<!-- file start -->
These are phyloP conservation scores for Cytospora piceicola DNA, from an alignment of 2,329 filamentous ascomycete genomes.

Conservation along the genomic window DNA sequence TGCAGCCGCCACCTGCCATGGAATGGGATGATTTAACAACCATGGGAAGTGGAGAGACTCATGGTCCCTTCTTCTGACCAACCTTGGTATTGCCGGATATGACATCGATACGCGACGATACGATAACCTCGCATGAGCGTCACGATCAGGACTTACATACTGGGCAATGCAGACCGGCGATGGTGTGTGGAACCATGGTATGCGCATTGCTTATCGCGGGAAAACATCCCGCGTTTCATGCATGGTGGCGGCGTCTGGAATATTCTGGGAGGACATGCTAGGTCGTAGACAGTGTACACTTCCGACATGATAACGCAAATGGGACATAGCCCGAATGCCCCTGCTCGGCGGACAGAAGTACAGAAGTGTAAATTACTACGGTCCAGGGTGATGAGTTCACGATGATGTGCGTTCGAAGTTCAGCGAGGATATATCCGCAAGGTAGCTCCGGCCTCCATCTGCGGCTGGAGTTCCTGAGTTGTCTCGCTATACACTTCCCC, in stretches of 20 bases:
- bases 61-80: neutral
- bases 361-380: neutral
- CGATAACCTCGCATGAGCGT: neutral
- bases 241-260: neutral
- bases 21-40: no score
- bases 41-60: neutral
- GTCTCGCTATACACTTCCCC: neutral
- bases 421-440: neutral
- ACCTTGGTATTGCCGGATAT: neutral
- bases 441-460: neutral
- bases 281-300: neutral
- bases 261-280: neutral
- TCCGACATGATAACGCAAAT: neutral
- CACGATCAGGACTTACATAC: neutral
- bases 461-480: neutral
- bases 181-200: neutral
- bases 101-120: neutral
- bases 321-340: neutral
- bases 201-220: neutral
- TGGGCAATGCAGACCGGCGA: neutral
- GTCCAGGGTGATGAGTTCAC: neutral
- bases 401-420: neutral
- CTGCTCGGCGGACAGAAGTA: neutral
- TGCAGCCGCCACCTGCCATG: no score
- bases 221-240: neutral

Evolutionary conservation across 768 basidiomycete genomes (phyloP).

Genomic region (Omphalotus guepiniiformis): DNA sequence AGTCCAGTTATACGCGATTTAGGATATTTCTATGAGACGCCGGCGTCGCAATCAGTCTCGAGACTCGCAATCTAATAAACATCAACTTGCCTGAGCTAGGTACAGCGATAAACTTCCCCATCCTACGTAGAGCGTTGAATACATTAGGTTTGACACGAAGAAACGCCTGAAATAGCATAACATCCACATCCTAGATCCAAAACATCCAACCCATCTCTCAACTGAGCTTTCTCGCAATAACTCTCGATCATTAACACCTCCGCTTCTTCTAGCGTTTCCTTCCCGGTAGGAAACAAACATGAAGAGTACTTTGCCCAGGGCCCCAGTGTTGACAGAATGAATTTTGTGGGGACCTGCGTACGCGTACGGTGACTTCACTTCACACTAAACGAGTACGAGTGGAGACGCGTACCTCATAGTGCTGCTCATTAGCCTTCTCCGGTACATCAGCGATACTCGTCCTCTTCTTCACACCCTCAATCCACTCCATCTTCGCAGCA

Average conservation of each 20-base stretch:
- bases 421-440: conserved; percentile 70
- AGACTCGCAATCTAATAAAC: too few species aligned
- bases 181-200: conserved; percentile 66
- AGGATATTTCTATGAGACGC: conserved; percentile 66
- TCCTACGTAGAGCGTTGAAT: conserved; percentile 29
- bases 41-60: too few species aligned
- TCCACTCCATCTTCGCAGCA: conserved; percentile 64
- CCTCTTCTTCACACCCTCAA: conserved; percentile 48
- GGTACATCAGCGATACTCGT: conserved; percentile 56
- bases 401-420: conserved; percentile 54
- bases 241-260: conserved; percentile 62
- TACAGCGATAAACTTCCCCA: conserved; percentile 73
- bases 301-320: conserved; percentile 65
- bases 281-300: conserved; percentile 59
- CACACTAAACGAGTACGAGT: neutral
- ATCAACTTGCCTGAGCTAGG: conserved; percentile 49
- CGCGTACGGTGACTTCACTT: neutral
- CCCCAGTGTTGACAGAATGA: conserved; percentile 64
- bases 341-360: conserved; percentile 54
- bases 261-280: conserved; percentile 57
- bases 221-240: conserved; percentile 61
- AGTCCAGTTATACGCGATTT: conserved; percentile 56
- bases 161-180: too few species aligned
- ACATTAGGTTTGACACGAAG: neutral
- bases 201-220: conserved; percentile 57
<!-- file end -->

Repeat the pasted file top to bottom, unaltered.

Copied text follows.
These are phyloP conservation scores for Cytospora piceicola DNA, from an alignment of 2,329 filamentous ascomycete genomes.

Conservation along the genomic window DNA sequence TGCAGCCGCCACCTGCCATGGAATGGGATGATTTAACAACCATGGGAAGTGGAGAGACTCATGGTCCCTTCTTCTGACCAACCTTGGTATTGCCGGATATGACATCGATACGCGACGATACGATAACCTCGCATGAGCGTCACGATCAGGACTTACATACTGGGCAATGCAGACCGGCGATGGTGTGTGGAACCATGGTATGCGCATTGCTTATCGCGGGAAAACATCCCGCGTTTCATGCATGGTGGCGGCGTCTGGAATATTCTGGGAGGACATGCTAGGTCGTAGACAGTGTACACTTCCGACATGATAACGCAAATGGGACATAGCCCGAATGCCCCTGCTCGGCGGACAGAAGTACAGAAGTGTAAATTACTACGGTCCAGGGTGATGAGTTCACGATGATGTGCGTTCGAAGTTCAGCGAGGATATATCCGCAAGGTAGCTCCGGCCTCCATCTGCGGCTGGAGTTCCTGAGTTGTCTCGCTATACACTTCCCC, in stretches of 20 bases:
- bases 61-80: neutral
- bases 361-380: neutral
- CGATAACCTCGCATGAGCGT: neutral
- bases 241-260: neutral
- bases 21-40: no score
- bases 41-60: neutral
- GTCTCGCTATACACTTCCCC: neutral
- bases 421-440: neutral
- ACCTTGGTATTGCCGGATAT: neutral
- bases 441-460: neutral
- bases 281-300: neutral
- bases 261-280: neutral
- TCCGACATGATAACGCAAAT: neutral
- CACGATCAGGACTTACATAC: neutral
- bases 461-480: neutral
- bases 181-200: neutral
- bases 101-120: neutral
- bases 321-340: neutral
- bases 201-220: neutral
- TGGGCAATGCAGACCGGCGA: neutral
- GTCCAGGGTGATGAGTTCAC: neutral
- bases 401-420: neutral
- CTGCTCGGCGGACAGAAGTA: neutral
- TGCAGCCGCCACCTGCCATG: no score
- bases 221-240: neutral

Evolutionary conservation across 768 basidiomycete genomes (phyloP).

Genomic region (Omphalotus guepiniiformis): DNA sequence AGTCCAGTTATACGCGATTTAGGATATTTCTATGAGACGCCGGCGTCGCAATCAGTCTCGAGACTCGCAATCTAATAAACATCAACTTGCCTGAGCTAGGTACAGCGATAAACTTCCCCATCCTACGTAGAGCGTTGAATACATTAGGTTTGACACGAAGAAACGCCTGAAATAGCATAACATCCACATCCTAGATCCAAAACATCCAACCCATCTCTCAACTGAGCTTTCTCGCAATAACTCTCGATCATTAACACCTCCGCTTCTTCTAGCGTTTCCTTCCCGGTAGGAAACAAACATGAAGAGTACTTTGCCCAGGGCCCCAGTGTTGACAGAATGAATTTTGTGGGGACCTGCGTACGCGTACGGTGACTTCACTTCACACTAAACGAGTACGAGTGGAGACGCGTACCTCATAGTGCTGCTCATTAGCCTTCTCCGGTACATCAGCGATACTCGTCCTCTTCTTCACACCCTCAATCCACTCCATCTTCGCAGCA

Average conservation of each 20-base stretch:
- bases 421-440: conserved; percentile 70
- AGACTCGCAATCTAATAAAC: too few species aligned
- bases 181-200: conserved; percentile 66
- AGGATATTTCTATGAGACGC: conserved; percentile 66
- TCCTACGTAGAGCGTTGAAT: conserved; percentile 29
- bases 41-60: too few species aligned
- TCCACTCCATCTTCGCAGCA: conserved; percentile 64
- CCTCTTCTTCACACCCTCAA: conserved; percentile 48
- GGTACATCAGCGATACTCGT: conserved; percentile 56
- bases 401-420: conserved; percentile 54
- bases 241-260: conserved; percentile 62
- TACAGCGATAAACTTCCCCA: conserved; percentile 73
- bases 301-320: conserved; percentile 65
- bases 281-300: conserved; percentile 59
- CACACTAAACGAGTACGAGT: neutral
- ATCAACTTGCCTGAGCTAGG: conserved; percentile 49
- CGCGTACGGTGACTTCACTT: neutral
- CCCCAGTGTTGACAGAATGA: conserved; percentile 64
- bases 341-360: conserved; percentile 54
- bases 261-280: conserved; percentile 57
- bases 221-240: conserved; percentile 61
- AGTCCAGTTATACGCGATTT: conserved; percentile 56
- bases 161-180: too few species aligned
- ACATTAGGTTTGACACGAAG: neutral
- bases 201-220: conserved; percentile 57